By Kyle LoJacono
The Pasco Commission approved a preliminary law on June 7 to ban all panhandling within the county on all days except Sundays.
The ordinance bans any form of panhandling in unincorporated Pasco on all county and state roadways, which includes selling anything or asking for donations. The one-day exception was mainly given because of the large volume of newspapers that are sold on Sundays.
Representatives from The Tampa Tribune and the St. Petersburg Times argued the outright ban would have cost nearly 200 people their part-time jobs selling newspapers while walking on the medians of the roadways.
Those representatives showed the commissioners the traffic volume is significantly lower on Sundays, as much as 55 percent of the typical levels during the week. The ban has been framed as a safety issue, so the statistics helped push the board toward the concession.
Assistant county attorney Kristi Wooden said the numbers presented are accurate and gave the commissioners assurances that groups would be unlikely to challenge the legality of passing the ban with the Sunday exception based on safety. Wooden added accidents involving pedestrians are 31 percent less likely on a Sunday.
“We heard from people who sell the papers on Sunday that they depend on the money to keep their homes,” said Pasco Commission Chairwoman Ann Hildebrand.
Hildebrand said she regularly buys a Sunday newspaper from roadside vendors.
The ordinance states anyone selling anything on the roadside must be at least 18 years old and is required to have photo identification while wearing reflective vests. Nonprofit groups would be required to register with the state before soliciting donations.
While the daily newspapers were satisfied with the concession, those most in need are devastated.
Wendi Burruss was at the commissioners meeting when the ordinance was passed and said she supplements her income by selling bottled water on the roadside. She said the extra money she earns has allowed her to stay off the street.
“Sir, ma’am, in God’s name, give (the homeless) some way to earn a living, or they will starve,” Burruss said.
The ban does not apply to Pasco’s five cities, Zephyrhills, Dade City, San Antonio, Port Richey and New Port Richey. Those city councils have the authority to pass their own panhandling policy.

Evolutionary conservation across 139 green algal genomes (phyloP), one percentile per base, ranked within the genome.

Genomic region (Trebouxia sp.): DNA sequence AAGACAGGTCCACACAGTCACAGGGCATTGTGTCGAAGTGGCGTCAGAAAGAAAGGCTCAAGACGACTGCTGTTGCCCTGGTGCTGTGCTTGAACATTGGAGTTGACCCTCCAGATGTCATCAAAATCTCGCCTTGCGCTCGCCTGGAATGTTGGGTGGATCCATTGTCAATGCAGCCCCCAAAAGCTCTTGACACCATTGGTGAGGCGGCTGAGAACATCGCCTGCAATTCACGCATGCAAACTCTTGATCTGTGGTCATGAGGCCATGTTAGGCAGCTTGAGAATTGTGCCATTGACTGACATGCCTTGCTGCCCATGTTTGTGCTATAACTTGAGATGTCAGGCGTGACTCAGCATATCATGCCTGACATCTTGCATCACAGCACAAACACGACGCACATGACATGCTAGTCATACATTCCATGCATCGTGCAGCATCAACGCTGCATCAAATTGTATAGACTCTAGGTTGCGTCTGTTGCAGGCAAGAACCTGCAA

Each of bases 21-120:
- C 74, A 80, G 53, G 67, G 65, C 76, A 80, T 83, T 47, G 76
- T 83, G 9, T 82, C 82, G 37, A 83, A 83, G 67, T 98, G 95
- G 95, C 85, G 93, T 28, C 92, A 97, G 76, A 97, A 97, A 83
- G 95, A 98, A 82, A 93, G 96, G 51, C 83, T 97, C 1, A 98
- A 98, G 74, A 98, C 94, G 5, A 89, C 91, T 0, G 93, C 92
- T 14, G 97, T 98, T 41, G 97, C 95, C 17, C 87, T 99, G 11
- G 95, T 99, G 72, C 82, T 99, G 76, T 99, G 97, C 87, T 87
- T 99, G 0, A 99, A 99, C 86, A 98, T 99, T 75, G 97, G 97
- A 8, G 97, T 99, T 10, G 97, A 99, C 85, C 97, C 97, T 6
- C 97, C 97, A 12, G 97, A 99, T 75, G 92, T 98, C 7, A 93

New Port Richey already banned panhandling in May. That ordinance states it is, “unlawful for panhandlers to express implied threats of physical injury or property damage, attempt to maintain extended contact after receiving a negative response or impede a person’s movement.”
Zephyrhills City Manager Jim Drumm and Dade City City Manger William Poe Jr. said they expect to discuss a possible ban later this summer.
To the south, Hillsborough County and the city of St. Petersburg have passed outright bans without the Sunday exception. The Tampa City Council narrowly voted against a similar ban and is planning several workshops to further discuss the issue. It is scheduled to have more discussion about passing a ban at its Aug. 4 meeting.
The Florida Legislature also considered an outright ban of some types of panhandling throughout the state, but a decision was not reached before the recent recess.
The issue has taken center stage as the down economy forces more people out of their homes on onto the streets. Hildebrand admitted the ban has a lot to do with the image panhandling creates for the county.
Commissioners have scheduled a public hearing for July 26 at the West Pasco Government Center, 7530 Little Road in New Port Richey, before the final adoption of the ordinance.